Understanding the New United Methodist Hymnal
By Riley B. Case
Excerpt: from pages 41-42
Thus the gap. On the one hand is the perspective taught me in seminary. The seminary made no attempt at evenhandedness. It was committed to "relevancy," academic solutions and whatever form of liberalism or neo-orthodoxy seemed popular at the moment. It looked with disfavor on simplistic answers, on too much emotion and on anything that culturally, educationally, socially or religiously might offend modern man. At times, it expressed embarrassment over Methodism's revivalistic heritage and its modern-day descendants, who were often characterized as fundamentalists or literalists.
On the other hand is common, ordinary Methodism (including the Evangelical United Brethren churches). Everyday Methodism, even though it has lost much of its forebears' enthusiasm, has continued to resist many of the efforts of the seminary-eaducated clergy and the church bureaucracies to retrain and redirect the church. Even when Methodism was no longer revivalistic, it carried over the cultural and theological preferences of its evangelical past. These preferences, partly cultural and partly theological, express themselves in music and hymns.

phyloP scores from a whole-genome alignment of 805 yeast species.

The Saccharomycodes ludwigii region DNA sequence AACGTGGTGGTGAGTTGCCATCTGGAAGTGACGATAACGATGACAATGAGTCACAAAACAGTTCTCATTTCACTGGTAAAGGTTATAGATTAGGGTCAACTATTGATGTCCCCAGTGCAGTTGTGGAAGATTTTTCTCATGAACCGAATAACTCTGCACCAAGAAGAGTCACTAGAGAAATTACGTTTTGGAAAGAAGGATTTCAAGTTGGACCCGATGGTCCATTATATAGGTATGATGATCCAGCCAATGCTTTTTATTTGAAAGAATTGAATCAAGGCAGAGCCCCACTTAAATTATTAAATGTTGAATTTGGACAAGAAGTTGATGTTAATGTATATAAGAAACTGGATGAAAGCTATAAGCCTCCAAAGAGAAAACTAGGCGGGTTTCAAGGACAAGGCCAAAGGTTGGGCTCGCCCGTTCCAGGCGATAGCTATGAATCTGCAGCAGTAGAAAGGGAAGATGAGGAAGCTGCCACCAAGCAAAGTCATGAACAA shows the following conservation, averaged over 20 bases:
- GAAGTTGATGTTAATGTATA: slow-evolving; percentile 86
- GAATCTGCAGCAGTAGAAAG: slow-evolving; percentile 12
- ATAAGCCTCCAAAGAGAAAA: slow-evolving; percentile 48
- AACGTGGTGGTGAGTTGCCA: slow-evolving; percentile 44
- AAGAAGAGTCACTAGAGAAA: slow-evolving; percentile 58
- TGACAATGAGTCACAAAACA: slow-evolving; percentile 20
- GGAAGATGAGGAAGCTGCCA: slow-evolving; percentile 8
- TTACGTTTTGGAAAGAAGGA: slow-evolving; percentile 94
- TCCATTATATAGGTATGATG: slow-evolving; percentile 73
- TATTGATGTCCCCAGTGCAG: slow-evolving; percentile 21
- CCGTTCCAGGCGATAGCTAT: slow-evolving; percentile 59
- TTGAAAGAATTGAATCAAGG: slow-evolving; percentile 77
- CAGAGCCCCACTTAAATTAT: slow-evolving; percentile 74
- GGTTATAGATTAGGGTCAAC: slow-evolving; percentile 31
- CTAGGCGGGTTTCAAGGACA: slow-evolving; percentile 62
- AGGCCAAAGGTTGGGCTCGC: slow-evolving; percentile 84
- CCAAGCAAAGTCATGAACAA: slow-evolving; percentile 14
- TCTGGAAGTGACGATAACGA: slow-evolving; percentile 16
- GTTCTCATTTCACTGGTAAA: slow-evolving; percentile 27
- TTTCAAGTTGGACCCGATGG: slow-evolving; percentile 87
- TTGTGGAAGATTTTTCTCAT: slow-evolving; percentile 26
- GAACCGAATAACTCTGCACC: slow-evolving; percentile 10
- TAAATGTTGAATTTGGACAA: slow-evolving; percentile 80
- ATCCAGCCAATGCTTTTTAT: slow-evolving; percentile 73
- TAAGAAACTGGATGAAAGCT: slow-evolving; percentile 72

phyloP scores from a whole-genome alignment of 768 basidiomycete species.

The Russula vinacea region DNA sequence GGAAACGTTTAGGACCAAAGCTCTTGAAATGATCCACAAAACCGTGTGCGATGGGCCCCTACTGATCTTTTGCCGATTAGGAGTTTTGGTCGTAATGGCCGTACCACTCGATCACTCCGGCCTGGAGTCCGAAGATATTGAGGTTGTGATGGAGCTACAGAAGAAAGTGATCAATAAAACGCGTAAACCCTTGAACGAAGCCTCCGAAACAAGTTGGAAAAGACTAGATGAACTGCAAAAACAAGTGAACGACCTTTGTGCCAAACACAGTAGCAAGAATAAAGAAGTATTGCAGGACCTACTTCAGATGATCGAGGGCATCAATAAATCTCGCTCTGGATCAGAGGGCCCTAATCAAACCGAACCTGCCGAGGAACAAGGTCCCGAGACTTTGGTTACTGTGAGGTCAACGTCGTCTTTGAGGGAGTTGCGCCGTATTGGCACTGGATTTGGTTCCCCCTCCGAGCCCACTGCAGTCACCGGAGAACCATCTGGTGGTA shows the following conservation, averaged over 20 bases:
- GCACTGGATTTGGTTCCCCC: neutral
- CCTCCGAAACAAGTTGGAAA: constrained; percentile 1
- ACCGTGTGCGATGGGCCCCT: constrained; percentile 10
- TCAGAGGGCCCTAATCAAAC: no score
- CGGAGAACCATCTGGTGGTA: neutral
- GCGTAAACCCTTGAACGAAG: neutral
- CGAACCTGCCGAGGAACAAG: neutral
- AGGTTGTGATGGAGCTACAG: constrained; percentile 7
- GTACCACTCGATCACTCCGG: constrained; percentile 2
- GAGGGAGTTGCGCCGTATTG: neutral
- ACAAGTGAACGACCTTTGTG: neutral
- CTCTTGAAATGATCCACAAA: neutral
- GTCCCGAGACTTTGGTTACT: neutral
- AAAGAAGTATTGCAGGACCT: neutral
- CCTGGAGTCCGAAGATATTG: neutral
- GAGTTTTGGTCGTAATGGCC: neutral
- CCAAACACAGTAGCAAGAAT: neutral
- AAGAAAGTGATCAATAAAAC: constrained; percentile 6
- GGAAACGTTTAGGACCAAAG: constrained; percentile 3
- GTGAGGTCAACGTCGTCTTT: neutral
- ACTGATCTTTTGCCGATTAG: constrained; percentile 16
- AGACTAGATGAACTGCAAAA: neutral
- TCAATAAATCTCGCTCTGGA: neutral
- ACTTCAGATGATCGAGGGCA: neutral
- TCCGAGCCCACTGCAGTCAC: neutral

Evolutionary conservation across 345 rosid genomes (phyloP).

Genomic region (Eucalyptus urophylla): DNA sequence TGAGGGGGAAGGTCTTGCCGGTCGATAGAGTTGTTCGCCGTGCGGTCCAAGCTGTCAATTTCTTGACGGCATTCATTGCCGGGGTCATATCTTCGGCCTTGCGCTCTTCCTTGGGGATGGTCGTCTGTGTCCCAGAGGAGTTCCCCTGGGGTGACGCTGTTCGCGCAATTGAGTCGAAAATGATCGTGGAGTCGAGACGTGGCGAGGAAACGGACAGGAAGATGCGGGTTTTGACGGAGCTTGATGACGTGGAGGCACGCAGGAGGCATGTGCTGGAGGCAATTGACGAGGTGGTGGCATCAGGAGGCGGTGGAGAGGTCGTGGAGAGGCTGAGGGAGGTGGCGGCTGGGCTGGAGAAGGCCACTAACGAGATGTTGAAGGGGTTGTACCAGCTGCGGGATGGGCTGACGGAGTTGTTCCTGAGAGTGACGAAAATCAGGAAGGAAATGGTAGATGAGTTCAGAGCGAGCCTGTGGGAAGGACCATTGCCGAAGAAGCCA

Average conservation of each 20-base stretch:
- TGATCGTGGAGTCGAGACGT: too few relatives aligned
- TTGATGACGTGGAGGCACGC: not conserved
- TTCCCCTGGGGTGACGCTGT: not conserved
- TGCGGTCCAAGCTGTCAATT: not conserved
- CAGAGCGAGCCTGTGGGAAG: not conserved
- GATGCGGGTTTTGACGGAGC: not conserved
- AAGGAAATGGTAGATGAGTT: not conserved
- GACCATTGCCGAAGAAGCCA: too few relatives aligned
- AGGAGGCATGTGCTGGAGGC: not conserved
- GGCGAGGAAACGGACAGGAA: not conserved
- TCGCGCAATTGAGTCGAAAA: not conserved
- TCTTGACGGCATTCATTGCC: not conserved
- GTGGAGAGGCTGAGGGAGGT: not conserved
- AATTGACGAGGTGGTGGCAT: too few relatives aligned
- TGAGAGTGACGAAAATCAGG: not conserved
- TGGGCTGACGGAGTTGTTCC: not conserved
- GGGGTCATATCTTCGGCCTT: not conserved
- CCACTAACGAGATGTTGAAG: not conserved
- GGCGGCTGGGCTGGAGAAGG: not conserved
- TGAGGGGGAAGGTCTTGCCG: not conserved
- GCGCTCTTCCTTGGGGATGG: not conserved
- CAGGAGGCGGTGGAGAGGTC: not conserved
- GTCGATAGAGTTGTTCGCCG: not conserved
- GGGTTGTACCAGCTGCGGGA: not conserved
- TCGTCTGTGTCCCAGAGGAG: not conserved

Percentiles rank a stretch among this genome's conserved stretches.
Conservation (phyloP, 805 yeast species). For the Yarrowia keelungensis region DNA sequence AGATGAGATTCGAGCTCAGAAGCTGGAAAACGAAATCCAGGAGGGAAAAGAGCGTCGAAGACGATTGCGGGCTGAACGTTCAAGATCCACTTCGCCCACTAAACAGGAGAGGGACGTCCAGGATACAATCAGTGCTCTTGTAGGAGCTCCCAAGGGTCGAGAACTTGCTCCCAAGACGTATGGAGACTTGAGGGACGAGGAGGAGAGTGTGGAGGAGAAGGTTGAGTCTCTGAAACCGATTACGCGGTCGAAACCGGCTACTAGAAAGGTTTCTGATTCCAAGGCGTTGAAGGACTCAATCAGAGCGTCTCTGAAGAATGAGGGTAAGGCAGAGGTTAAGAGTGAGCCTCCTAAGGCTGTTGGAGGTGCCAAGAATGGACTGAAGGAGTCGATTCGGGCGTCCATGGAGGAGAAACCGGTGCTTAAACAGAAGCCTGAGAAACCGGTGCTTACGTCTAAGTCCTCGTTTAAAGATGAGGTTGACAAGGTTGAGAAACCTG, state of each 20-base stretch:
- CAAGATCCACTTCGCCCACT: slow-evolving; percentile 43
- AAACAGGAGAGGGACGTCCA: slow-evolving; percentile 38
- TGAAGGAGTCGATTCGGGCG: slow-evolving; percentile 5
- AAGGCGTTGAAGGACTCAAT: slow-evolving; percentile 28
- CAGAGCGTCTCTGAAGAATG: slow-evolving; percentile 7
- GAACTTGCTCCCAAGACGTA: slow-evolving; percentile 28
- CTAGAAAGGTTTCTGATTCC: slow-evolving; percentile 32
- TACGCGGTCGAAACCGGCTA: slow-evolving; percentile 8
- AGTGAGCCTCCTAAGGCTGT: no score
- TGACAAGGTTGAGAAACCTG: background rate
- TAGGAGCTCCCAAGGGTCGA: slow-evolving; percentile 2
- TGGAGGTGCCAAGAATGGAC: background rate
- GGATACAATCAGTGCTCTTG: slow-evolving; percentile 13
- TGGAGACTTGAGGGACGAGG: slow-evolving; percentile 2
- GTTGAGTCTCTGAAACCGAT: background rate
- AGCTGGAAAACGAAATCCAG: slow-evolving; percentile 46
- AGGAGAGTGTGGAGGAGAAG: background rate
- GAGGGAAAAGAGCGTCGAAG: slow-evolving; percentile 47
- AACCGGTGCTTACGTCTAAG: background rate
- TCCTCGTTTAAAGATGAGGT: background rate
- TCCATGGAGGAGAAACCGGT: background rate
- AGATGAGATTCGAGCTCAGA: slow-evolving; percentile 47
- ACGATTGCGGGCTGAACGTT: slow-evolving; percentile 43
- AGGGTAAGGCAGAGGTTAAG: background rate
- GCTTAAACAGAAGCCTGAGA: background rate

Not long ago, I reexamined the hymnal that was used in the first church I served. The Union Chapel hymnal, the "unofficial" book that cast suspicion on its congregation's loyalty, had nearly twice as many actual Methodist authors as the official hymnal.